It will be noticed, in reading § 810,4 the basis for the tax on a decedent's estate, that it is essentially a transfer tax on certain gratuities, as all of the property owned by a person passes into an estate and eventually by will or by descent to another owner without the exchange of value therefor. The tax relative to the transfer of the property to the estate is called an inheritance tax, and is deemed by some students of taxation as the fairest of all taxation, since it takes from the gratuity only. The whole estate, less costs and taxes, moves to the beneficiaries and heirs free of cost. So it is with gifts.

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It is apparent that when the government decided to tax property passing into a decedent's estate, the transfer of property as gifts inter vivos might be taxed under the same sanction. Indeed, if gifts were not so taxed, the advantages of large gifts, inter vivos, could result in greatly reduced revenue derived from the estate tax. But since reasonable inter vivos generosity is acknowledged as a virtue and therefore should not be discouraged by a tax upon the donor, the donor was by statute relieved of the tax in value up to the annual sum per individual gift allowance and up to the deduction and the specific exemption heretofore mentioned. The government gives up none of its tax on the free transfer of the decedent's fortune into the estate, for it allows deduction only as to property in the estate upon which the free tranfer tax has already been paid in the form of a gift tax.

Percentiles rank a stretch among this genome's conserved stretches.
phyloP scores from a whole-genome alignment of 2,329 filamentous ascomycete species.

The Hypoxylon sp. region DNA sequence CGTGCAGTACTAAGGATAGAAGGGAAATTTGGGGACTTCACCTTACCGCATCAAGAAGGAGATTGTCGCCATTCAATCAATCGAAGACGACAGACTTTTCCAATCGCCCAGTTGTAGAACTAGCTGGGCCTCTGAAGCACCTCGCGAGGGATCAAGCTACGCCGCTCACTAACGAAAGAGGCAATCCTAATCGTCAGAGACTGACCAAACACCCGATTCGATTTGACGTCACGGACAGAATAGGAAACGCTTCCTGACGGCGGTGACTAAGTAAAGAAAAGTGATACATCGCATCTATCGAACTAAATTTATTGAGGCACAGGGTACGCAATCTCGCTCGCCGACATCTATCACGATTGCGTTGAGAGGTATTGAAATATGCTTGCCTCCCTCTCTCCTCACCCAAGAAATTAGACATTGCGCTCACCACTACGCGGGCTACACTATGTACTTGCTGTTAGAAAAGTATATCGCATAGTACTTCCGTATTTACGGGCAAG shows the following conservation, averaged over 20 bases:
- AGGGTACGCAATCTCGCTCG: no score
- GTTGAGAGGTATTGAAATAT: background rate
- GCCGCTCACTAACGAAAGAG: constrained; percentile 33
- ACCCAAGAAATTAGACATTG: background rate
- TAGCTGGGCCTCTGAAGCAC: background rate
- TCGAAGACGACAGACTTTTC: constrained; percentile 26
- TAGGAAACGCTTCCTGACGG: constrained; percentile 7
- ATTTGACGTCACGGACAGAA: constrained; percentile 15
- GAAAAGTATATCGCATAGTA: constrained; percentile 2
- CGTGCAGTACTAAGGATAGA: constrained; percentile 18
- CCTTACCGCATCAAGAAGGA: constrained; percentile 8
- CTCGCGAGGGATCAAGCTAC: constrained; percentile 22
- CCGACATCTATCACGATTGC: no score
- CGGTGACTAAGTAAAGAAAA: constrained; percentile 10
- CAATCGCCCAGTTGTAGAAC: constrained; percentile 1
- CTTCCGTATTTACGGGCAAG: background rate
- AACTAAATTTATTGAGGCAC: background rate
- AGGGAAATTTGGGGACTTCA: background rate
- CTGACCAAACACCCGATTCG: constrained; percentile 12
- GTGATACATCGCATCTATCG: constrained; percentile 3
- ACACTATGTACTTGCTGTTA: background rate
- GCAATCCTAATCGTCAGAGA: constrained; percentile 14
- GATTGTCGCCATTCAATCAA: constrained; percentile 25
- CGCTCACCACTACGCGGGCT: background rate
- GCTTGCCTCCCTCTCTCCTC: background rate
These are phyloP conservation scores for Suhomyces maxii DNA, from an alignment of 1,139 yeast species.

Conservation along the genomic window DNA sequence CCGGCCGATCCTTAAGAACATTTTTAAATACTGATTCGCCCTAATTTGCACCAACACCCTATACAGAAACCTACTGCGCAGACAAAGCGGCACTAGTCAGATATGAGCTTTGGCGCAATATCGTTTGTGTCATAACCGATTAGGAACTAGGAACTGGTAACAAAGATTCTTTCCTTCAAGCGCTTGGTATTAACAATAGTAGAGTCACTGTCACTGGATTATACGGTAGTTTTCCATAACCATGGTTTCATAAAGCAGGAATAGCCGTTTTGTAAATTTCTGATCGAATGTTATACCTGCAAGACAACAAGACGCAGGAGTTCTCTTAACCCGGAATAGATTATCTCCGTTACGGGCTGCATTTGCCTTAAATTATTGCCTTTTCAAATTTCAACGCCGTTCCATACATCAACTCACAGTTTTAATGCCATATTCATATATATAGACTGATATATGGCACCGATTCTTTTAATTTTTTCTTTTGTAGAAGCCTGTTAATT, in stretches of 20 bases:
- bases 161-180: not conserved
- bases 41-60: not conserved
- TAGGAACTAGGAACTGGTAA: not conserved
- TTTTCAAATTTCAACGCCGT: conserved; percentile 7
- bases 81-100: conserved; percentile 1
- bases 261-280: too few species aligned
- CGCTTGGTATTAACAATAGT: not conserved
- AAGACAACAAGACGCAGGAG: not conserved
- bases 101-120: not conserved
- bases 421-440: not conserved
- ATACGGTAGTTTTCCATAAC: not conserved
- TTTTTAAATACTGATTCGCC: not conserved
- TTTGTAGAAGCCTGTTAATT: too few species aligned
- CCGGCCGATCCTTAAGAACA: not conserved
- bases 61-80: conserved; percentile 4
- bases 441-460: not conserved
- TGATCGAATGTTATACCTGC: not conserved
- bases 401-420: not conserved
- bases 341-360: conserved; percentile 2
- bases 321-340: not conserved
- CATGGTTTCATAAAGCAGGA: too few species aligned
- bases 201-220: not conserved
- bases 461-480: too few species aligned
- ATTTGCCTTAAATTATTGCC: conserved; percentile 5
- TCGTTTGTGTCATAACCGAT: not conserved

When the donor took her exemptions, she was benefited, but since the taking of the exemptions left, untaxed, the free transfer of property equal to the exemptions taken, such property is included in the estate report as to property subject to the estate tax. There is nothing in the gift exemption law to support a theory that Congress intended to leave any part of the free transfer property free from a transfer tax. The statutes plainly provide that a tax applies to all of the property that goes into the estate. Of course, what we have said is without reference in any manner to property which is exempted by statute from taxation.


The wording and phrasing of § 812(c) synchronizes with the underlying purpose of the law as expressed herein. And our analysis and conclusions are borne out by the fact that § 812(c) not only applies to gift tax "finally determined and paid" but to estate tax which was "finally determined and paid" upon property forming a part of the gross estate of one who died within five years prior to the death of the instant decedent. The five-year limitation applies as well to the transfer by gift.


It is true that the Commissioner did not apply to the 1947 gift the same treatment as he applied to the 1946 gift. Had he done so, the 1947 gift would, we suppose, have been subject to the balance of the donor's exemptions which were not applied on the 1946 gift. Petitioner urges that this apparent inconsistency in the Commissioner's actions helps establish her construction of the statute, as it indicates a long-standing construction by the Internal Revenue Department. Whether it does or not, we think the petitioner's view cannot be justified as the correct one.